Foto: © J. J. Trelles
During the last decade, we have focused our research on developing methodologies aimed at contributing the cognitive elements needed to develop effective disaster prevention strategies in our country, fulfilling in this way the mission of CITMA in the National Civil Defense System.
Our strategy is based on a prospective model where pre-disaster scenarios studies (PDS) are recognized as basic elements for comprehensive risk management at the local level (CRML). Both of these aspects are defining factors in the adoption of disaster risk management strategies (Guasch, 2006).
In Cuba, the work today is based on managing information to achieve two higher objectives in the field of disaster management. The first objective is the ability to predict disasters (through PDSs). The second is comprehensive disaster risk prevention through strategic management (SM), defined as a function that relates to reactive management, corrective management, and prospective management, and whose primary goal is to integrate multi-disciplinary and multi-sectoral actions into the civil defense system in order to enhance the safe development of our population.
Results of the research conducted have been validated in various risk scenarios and have served as a basis for assessing the impact of the diverse natural and manmade events that have hit the country and have led to establishing new management goals. These goals include the creation of indicators for assessing the impact on main sub-scenarios (natural, constructed physical, social, and economic), the effectiveness of interventions for prevention and mitigation, and the resilience built in communities.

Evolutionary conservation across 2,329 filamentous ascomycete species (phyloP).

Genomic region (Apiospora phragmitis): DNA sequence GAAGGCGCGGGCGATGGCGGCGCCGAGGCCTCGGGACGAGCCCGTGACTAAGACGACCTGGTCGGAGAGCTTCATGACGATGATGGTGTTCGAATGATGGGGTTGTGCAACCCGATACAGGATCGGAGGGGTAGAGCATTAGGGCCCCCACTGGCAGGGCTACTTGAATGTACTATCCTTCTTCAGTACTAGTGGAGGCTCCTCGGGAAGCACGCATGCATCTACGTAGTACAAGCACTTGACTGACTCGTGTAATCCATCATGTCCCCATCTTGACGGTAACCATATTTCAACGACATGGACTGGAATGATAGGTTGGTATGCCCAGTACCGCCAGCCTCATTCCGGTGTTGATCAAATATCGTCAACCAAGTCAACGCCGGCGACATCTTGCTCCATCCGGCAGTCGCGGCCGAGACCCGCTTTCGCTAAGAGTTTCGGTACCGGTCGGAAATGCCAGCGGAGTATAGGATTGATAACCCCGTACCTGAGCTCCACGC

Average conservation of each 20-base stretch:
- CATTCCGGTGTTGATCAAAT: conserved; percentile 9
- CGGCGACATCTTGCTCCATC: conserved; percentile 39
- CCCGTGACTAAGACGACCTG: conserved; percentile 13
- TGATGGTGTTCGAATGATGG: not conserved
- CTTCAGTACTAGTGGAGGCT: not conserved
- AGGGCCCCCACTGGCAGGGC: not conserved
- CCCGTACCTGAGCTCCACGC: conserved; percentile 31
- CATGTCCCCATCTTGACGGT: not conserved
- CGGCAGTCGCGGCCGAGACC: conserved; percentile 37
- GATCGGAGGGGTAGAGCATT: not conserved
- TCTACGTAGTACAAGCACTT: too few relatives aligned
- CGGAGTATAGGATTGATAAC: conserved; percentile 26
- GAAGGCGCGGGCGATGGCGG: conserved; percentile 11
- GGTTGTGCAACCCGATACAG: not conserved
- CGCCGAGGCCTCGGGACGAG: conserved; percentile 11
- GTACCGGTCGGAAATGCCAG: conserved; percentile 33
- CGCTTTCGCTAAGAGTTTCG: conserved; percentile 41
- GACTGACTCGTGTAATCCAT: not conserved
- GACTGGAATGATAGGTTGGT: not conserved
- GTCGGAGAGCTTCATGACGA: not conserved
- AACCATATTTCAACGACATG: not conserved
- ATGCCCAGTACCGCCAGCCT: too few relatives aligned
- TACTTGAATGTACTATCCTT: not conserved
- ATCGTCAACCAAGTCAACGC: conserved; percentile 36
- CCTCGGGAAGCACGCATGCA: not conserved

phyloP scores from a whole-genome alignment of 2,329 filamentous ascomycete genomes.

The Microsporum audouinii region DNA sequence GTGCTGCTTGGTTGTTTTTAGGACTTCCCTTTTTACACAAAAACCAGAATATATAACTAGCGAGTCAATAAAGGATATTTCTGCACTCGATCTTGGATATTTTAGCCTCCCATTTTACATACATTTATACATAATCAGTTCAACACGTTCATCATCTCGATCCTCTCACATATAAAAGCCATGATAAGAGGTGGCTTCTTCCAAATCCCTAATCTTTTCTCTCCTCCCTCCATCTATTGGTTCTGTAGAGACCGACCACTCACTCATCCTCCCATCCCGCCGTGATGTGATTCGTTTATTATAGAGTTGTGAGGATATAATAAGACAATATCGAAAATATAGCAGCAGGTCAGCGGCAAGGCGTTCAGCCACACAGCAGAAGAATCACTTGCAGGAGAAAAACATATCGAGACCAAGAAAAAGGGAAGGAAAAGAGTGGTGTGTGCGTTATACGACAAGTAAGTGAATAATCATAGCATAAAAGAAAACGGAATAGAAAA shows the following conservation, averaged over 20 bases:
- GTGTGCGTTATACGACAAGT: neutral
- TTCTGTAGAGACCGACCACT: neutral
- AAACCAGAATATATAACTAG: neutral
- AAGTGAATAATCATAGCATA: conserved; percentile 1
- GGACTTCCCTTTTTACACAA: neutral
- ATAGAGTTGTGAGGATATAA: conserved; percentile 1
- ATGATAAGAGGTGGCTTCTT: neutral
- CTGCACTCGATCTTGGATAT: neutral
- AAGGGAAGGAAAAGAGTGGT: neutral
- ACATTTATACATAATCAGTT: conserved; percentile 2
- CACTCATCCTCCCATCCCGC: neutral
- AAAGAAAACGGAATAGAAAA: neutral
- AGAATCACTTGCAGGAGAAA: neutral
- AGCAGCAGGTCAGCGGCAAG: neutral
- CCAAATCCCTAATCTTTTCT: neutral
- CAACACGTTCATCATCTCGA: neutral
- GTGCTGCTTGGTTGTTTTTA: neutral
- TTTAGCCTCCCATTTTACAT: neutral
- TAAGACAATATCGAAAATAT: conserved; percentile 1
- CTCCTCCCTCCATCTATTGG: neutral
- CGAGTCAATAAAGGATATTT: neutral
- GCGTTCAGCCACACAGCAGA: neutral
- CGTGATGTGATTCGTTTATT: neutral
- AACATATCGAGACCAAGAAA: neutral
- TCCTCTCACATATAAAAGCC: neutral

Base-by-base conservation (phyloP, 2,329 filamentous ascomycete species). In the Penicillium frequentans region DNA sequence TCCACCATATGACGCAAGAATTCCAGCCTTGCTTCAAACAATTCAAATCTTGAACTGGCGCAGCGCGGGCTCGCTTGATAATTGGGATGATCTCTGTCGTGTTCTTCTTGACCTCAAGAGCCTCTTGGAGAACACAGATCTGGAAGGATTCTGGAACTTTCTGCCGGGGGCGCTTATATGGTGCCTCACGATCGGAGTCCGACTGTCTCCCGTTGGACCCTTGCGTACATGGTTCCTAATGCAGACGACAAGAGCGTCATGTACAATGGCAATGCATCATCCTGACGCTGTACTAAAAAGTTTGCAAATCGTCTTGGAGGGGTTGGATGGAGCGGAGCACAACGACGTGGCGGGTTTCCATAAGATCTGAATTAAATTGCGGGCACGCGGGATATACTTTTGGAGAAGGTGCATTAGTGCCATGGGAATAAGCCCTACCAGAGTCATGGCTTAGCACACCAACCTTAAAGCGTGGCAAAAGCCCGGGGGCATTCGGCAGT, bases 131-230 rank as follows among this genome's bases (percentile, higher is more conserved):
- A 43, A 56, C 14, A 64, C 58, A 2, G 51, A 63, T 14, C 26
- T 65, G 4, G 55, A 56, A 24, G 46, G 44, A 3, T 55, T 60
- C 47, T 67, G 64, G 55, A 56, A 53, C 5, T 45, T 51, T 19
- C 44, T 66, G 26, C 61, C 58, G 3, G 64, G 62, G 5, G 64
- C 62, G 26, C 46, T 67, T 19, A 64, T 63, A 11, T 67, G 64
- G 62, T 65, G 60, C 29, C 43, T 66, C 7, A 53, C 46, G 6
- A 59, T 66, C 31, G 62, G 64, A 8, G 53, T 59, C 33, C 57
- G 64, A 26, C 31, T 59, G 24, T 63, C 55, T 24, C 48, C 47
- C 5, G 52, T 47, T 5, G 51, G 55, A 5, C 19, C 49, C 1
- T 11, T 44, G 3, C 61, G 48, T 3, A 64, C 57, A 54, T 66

Key words: management, risk, disasters, prevention, community resilience.
In the study of disasters, we have learned that the most complex and urgent action in the disaster reduction cycle is precisely all that is related to risk management.
Many researchers and decision makers at different levels who are immersed in the popular area of disaster management create programs and projects without realizing the importance of having a good cognitive base, which is crucial to be able to effectively lead actions. Everyone wants to be involved in addressing existing risks without a full understanding of what it means or complete knowledge of the causes that produce them. The objective becomes the “what” without clarity about the “how.”
In the formulation of our prospective strategy, we argue for its primary components, which are seen as systemic actions that ensure prevention. From our point of view, this is the most effective method for reducing the probability that natural and man-made phenomena will continue to turn into disasters.
With pre-disaster scenario studies, we are guaranteed the proactive component of our strategy which is also a guarantee of the information needed to develop management strategies. However, it is useless to conduct countless studies if we do not make adequate use of their results. The “what to do” and the “how to do it” are, from our point of view, essential elements for the adequate treatment of disaster management at the local level. With comprehensive risk management at the local level (CRML), the proactive component of our strategy is defined along with the arguments for our prospective vision of “natural disasters.”
Our studies confirm that it is not possible to have a holistic risk approach without focusing holistically on its fundamental components —which involves risk calculation and vulnerability assessment, especially the factors that lead to this vulnerability.